> >> > If you need more performance, throw more hardware at it -
> >> > a larger cache (settings -> memory), faster disks and a faster CPU.
> >> After adding a column for "one level up", adding indexes, optimizing
> >> query it took only a few hundreds of seconds.
> > Of course, indices should be added to get acceptable performance.
> > That's what they are here for.
> > Nevertheless, your database design should be based on logic
> > and all data should be stored normalized. If you're de-normalizing
> > your design to get better performance, then there's something
> > wrong with the database engine (whatever engine that may be).
> Unfortunately, there is not a perfect database engine. Sometimes you have
> to break normalization to get acceptable performance, especially when you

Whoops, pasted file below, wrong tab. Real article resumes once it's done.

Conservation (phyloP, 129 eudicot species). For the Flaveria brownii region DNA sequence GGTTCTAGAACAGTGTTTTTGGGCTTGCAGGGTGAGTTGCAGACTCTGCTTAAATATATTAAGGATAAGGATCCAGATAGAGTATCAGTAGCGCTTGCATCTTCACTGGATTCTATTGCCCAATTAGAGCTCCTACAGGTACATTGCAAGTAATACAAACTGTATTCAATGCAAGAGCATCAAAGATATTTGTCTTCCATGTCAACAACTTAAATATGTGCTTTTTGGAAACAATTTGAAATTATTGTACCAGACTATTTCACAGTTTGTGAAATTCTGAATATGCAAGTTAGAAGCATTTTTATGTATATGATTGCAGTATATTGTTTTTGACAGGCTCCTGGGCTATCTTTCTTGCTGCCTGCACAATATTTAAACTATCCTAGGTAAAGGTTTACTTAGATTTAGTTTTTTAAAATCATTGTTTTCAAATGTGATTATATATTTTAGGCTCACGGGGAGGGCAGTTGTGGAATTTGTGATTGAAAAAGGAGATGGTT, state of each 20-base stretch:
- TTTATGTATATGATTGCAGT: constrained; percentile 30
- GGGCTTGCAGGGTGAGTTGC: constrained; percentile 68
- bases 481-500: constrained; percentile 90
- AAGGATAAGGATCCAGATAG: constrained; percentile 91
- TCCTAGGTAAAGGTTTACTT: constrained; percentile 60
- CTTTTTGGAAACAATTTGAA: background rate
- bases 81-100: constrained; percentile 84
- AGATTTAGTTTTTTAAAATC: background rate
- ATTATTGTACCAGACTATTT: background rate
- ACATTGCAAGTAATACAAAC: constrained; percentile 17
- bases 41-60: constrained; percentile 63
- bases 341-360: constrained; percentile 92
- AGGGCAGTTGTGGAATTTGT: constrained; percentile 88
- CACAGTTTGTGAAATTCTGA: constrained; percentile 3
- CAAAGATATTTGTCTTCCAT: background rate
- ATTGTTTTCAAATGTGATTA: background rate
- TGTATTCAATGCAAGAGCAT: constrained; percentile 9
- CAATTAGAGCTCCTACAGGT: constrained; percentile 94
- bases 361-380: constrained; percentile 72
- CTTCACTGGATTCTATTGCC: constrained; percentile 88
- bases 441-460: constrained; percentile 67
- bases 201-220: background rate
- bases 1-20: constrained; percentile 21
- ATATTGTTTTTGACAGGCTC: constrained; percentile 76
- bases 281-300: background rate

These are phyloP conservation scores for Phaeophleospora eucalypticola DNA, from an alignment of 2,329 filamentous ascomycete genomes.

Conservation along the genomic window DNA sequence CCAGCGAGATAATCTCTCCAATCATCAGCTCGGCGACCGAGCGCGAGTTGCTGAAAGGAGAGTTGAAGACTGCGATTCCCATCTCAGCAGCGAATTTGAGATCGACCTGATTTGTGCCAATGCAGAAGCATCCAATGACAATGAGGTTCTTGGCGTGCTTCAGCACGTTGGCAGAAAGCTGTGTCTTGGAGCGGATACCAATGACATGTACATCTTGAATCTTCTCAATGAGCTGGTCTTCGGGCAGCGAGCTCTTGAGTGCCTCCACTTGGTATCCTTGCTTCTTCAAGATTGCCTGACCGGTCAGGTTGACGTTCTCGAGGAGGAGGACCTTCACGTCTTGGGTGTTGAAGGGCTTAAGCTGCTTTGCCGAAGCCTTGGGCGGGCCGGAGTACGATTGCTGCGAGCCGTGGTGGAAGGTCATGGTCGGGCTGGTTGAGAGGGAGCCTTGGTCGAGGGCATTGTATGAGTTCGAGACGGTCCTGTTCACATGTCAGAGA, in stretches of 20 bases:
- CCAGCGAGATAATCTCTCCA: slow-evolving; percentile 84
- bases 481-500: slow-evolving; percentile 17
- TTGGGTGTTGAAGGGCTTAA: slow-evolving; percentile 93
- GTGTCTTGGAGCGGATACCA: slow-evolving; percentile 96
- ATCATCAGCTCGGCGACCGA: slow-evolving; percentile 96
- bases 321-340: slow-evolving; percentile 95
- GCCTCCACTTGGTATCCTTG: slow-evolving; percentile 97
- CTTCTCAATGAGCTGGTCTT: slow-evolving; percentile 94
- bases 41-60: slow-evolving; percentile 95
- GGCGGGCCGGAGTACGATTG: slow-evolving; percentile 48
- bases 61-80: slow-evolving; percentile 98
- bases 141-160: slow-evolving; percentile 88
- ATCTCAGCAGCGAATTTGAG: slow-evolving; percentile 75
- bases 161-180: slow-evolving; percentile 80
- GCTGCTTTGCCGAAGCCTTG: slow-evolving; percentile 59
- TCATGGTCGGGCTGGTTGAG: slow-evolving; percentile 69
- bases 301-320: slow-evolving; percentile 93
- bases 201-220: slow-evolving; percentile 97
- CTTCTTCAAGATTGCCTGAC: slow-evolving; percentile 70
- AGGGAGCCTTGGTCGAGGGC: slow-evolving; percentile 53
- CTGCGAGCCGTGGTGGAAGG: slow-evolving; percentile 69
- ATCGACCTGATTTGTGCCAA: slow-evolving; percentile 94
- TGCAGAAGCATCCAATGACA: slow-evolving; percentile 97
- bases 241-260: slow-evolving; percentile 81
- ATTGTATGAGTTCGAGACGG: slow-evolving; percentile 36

> can't through more hardware at the problem. I have no doubt that some day
> every problem that must be de-normalized now for acceptable performance
> can be renormalized at some future time. But you can't know when that
> future time will be exactly and must accept a compromise in the meantime.
What you're saying is true. The difference is, that I will start saying:
don't bother about joins causing trouble unless they do.
That's different than starting to ask "do joins cause trouble".
I think we agree on that.
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